NEW DELHI: Indian farmers wait for the outcome of a meeting with the government on a highway at the Delhi-Haryana state border on Thursday.—AP
NEW DELHI: Indian farmers wait for the outcome of a meeting with the government on a highway at the Delhi-Haryana state border on Thursday.—AP

NEW DELHI: A fourth round of talks between the Indian government and 40 farmers’ unions over divisive farm laws failed to make headway on Thursday, but a cabinet minister said they would continue discussions on Saturday.

In India’s biggest farm unrest in years, tens of thousands of growers are protesting on the outskirts of the capital Delhi against the laws seeking to rid the sector of antiquated procurement procedures and allow farmers to sell to institutional buyers and big international retailers.

Finance Minister Nirmala Sitharaman said the government will engage with the protesting farmers and look into their concerns, and defended the laws.

“The farm sector acts was not done in a jiffy. Consultations were held over the years, parliamentary committees have discussed it,” Sitharaman told the Reuters Global Investment Outlook Summit.

The farmers, who form a powerful political constituency, fear the laws passed in September could see the government stop buying grains at guaranteed prices, leaving them at the mercy of private buyers.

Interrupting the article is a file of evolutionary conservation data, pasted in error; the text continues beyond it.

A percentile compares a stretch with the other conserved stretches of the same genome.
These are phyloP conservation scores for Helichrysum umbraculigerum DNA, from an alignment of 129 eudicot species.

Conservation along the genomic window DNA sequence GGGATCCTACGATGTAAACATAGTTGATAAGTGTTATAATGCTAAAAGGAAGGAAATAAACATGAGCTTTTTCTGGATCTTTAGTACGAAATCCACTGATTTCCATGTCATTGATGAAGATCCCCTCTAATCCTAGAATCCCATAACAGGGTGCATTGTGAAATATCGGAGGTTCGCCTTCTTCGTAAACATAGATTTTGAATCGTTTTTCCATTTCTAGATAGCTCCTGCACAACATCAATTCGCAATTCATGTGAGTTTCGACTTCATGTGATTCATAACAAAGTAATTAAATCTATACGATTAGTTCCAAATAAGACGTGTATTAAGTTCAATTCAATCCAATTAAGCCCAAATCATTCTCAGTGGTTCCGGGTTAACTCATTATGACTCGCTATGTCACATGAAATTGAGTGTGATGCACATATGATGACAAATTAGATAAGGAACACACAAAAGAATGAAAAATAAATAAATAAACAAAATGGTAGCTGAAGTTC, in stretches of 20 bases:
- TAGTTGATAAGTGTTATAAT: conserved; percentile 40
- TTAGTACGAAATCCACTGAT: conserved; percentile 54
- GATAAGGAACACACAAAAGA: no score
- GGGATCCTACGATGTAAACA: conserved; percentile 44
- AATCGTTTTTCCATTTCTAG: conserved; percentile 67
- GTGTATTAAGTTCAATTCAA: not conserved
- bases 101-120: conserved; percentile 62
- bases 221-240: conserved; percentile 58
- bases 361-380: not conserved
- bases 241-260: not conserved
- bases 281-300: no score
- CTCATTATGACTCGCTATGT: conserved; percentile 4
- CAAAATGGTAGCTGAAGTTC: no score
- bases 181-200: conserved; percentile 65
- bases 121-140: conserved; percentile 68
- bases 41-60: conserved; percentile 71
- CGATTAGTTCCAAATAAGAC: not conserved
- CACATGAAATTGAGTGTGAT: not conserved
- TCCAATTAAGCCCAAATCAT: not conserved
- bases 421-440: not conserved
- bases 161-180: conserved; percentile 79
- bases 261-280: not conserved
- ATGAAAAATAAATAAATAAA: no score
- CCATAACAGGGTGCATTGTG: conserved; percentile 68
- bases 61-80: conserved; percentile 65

India’s Agriculture & Farmers Welfare Minister Narendra Singh Tomar said Thursday’s talks, which lasted seven hours, were cordial and the government was sympathetic.

“We addressed the issues raised by them and we are going to meet again on the 5th,” Tomar told reporters.

He added the government would continue the guaranteed price system, but farm leaders have previously sought a written assurance.

“The government did propose amendments to the laws but farmers unions still insisted on taking these laws back,” said Kavitha Kuruganti, a leader of the farmers’ group All India Kisan Sangarsh Coordination Committee.

Prime Minister Narendra Modi’s government has defended the new laws, and said they only give an option to farmers to sell to private buyers.

Still, the protests pose a crucial test for Modi’s ability to reform India’s vast agriculture sector, which makes up nearly 15% of the country’s $2.9 trillion economy and employs around half of its 1.3 billion people.

“We humbly request you to pay heed to the voice of farmers and withdraw completely the implementation of these Acts,” Avik Saha, another farmers’ leader, wrote to the government.

“The issue is not about one particular clause, but about the direction in which the government of India is pushing farming in India,” Saha wrote.

Published in Dawn, December 4th, 2020

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